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Ten pointers for better career management
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Ten pointers for better career management

We live in a world subject to continuous change, a highly competitive environment and an uncertain job market. In this world that demands a lot of flexibility from organizations and employees, both want to achieve their ambitions. Every manager - and certainly the human resource manager - faces the challenge of getting the best out of people. Just in that unpredictable context, it is necessary to pay attention to work and employability from a career perspective.
In her new book 'Careers in motion', Ans de Vos, PhD, gives 10 pointers for a better career policy.
Ans devos
by Ans De Vos, PhD | November 7, 2016
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1. Define the why of your career policy

Our Career Breakthrough Survey reveals three reasons to engage in career management: growth, workability, and employability. For some organizations, one reason is the most important; for others, we see combinations.

2. Formulate a clear career proposition

The analysis of why a career policy is needed forms the basis for formulating a clear career proposition: what do you as an organization offer employees from a career perspective?

3. Formulate clear roles and responsibilities

A good career policy takes into account the interests of those involved (employee, supervisors, upper management, and HR). In addition to developing a clear career proposition, clarity about roles and responsibilities is also important.

4. Work on the career potential of jobs

The development potential of the current job should not be overlooked when developing a career policy. This requires attention to the way jobs are designed. Mapping learning curves in jobs, working with roles, and opportunities for job crafting are concrete ways to increase the career potential of jobs.

5. Encourage mobility within the organization

For organizations, internal mobility is a way to provide a career perspective for employees that goes broader than promotions. Internal mobility makes it easier to move people when the workability of their current job is compromised. We formulate ways to encourage mobility, paying attention to flexibility in choices, both in terms of job content and how employees perform their jobs.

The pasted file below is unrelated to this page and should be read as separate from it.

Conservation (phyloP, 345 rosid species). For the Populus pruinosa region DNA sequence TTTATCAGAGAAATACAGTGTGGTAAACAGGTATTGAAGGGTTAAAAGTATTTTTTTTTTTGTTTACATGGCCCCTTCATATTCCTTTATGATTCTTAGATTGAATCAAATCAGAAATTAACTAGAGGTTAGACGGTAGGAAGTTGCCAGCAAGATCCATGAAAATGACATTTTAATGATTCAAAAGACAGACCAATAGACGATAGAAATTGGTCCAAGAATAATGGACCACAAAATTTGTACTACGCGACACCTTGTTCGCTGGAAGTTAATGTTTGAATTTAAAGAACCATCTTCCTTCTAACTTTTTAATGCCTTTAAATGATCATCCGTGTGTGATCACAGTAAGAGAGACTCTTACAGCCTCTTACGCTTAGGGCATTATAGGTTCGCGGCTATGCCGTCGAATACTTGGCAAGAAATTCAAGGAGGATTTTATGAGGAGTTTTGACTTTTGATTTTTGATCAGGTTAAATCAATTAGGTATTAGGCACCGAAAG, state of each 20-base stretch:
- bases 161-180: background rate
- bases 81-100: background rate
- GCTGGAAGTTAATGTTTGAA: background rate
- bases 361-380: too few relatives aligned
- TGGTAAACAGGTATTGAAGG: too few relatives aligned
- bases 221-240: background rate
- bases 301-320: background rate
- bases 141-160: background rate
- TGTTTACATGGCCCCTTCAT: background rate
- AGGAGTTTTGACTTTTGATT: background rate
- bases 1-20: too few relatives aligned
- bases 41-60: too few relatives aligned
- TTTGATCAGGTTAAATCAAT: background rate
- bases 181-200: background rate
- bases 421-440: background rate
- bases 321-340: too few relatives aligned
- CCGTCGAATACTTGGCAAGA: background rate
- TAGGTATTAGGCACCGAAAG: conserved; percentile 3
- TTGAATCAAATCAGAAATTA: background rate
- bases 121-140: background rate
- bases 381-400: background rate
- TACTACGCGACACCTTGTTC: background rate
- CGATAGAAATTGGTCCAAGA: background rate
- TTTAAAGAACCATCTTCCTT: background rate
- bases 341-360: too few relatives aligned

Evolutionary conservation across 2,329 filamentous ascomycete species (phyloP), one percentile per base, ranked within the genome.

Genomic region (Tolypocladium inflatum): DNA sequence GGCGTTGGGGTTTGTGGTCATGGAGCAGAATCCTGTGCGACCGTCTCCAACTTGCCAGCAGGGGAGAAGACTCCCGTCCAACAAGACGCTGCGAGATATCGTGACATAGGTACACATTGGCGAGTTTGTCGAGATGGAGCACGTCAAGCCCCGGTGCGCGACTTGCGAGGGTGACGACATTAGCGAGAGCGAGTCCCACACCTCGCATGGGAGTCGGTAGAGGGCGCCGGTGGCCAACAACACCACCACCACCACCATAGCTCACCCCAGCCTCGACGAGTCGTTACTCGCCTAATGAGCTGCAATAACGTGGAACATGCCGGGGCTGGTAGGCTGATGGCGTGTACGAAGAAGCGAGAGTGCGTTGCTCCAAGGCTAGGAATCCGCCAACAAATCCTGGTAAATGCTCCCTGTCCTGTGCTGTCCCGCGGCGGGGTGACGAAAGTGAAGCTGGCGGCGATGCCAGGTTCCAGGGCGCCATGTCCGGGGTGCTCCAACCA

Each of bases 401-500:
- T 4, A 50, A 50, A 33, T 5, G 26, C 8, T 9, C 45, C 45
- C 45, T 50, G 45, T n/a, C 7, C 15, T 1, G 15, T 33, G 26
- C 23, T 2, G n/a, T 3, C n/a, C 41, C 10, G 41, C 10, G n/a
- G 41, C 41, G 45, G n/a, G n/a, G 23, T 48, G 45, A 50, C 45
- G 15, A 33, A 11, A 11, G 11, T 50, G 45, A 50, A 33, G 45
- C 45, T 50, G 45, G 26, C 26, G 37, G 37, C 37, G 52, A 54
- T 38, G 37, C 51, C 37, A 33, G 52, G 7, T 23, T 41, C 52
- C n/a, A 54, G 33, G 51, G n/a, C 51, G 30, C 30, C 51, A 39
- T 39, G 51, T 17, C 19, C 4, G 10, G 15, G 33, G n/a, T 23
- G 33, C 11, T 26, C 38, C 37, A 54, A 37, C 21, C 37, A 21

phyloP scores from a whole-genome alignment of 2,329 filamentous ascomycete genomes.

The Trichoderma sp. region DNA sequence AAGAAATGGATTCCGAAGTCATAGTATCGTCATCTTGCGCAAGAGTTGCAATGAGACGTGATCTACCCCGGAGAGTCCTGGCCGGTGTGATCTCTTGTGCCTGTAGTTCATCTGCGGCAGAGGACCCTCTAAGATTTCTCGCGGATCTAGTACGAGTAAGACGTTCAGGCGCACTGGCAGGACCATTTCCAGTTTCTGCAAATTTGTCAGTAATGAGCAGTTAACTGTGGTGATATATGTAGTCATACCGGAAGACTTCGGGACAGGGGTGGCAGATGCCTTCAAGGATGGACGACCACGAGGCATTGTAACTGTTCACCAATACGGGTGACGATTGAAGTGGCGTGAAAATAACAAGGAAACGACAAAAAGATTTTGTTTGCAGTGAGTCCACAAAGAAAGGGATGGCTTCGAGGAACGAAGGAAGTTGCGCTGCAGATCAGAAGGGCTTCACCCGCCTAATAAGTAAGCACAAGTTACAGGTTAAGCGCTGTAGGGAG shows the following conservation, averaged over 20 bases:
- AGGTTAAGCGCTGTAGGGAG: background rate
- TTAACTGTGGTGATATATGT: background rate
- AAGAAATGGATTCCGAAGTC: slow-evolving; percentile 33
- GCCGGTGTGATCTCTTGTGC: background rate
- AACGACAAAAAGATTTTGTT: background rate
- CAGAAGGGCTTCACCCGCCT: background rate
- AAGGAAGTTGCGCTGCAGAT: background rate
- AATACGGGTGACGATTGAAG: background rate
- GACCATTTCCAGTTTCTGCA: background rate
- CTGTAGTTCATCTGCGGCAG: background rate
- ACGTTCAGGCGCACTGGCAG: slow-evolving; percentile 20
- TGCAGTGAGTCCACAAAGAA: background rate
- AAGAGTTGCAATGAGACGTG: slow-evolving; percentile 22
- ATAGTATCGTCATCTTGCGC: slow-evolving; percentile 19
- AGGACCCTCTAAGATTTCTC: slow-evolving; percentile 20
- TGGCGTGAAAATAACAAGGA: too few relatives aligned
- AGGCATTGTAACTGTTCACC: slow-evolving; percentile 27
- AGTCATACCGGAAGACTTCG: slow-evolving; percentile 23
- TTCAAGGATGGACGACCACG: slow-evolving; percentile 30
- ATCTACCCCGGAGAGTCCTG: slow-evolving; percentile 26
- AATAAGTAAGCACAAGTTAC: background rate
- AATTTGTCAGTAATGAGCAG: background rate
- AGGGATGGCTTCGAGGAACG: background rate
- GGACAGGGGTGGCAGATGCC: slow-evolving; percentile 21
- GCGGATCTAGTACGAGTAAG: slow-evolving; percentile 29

6. Think beyond organizational boundaries

Growing flexibility in careers and a rapidly changing context are making careers more "borderless." Careers do not have to take place continuously within the same organization. We discuss the possibilities of co-sourcing as a way to provide broader career and talent development opportunities for employees.

7. Ensure a coherent career system and monitor consistency with other HR domains

A system is only as strong as its weakest link. Therefore, it is important that the career system be internally consistent, and consistent with broader HR policies.

8. Make career counseling the beating heart of your HR policy

Career counseling helps employees clarify their strengths and interests, make considered decisions, and develop strategies that help them achieve their goals. It is a relational event, where process is important, rather than a static number of conversations, and where supporting tools can help employees in their self-analysis. We elaborate on this process in this guide.

9. Invest in the development of career competencies

Career competence refers to the ability to direct one's own career in a proactive and self-directed way according to personal needs and taking into account what the context allows. Both HR and executives can take initiatives to increase employees' self-awareness and proactively take ownership of their careers. We elaborate on these in this guide.

10. Support managers in their role of career facilitator

Much of career development takes place within the job, and so the supervisor plays an important role in this. However, this involvement of the manager is not a given. It requires attention to the competence and motivation of managers to really take on this role. In this guide, we look at what good managers do and formulate advice.

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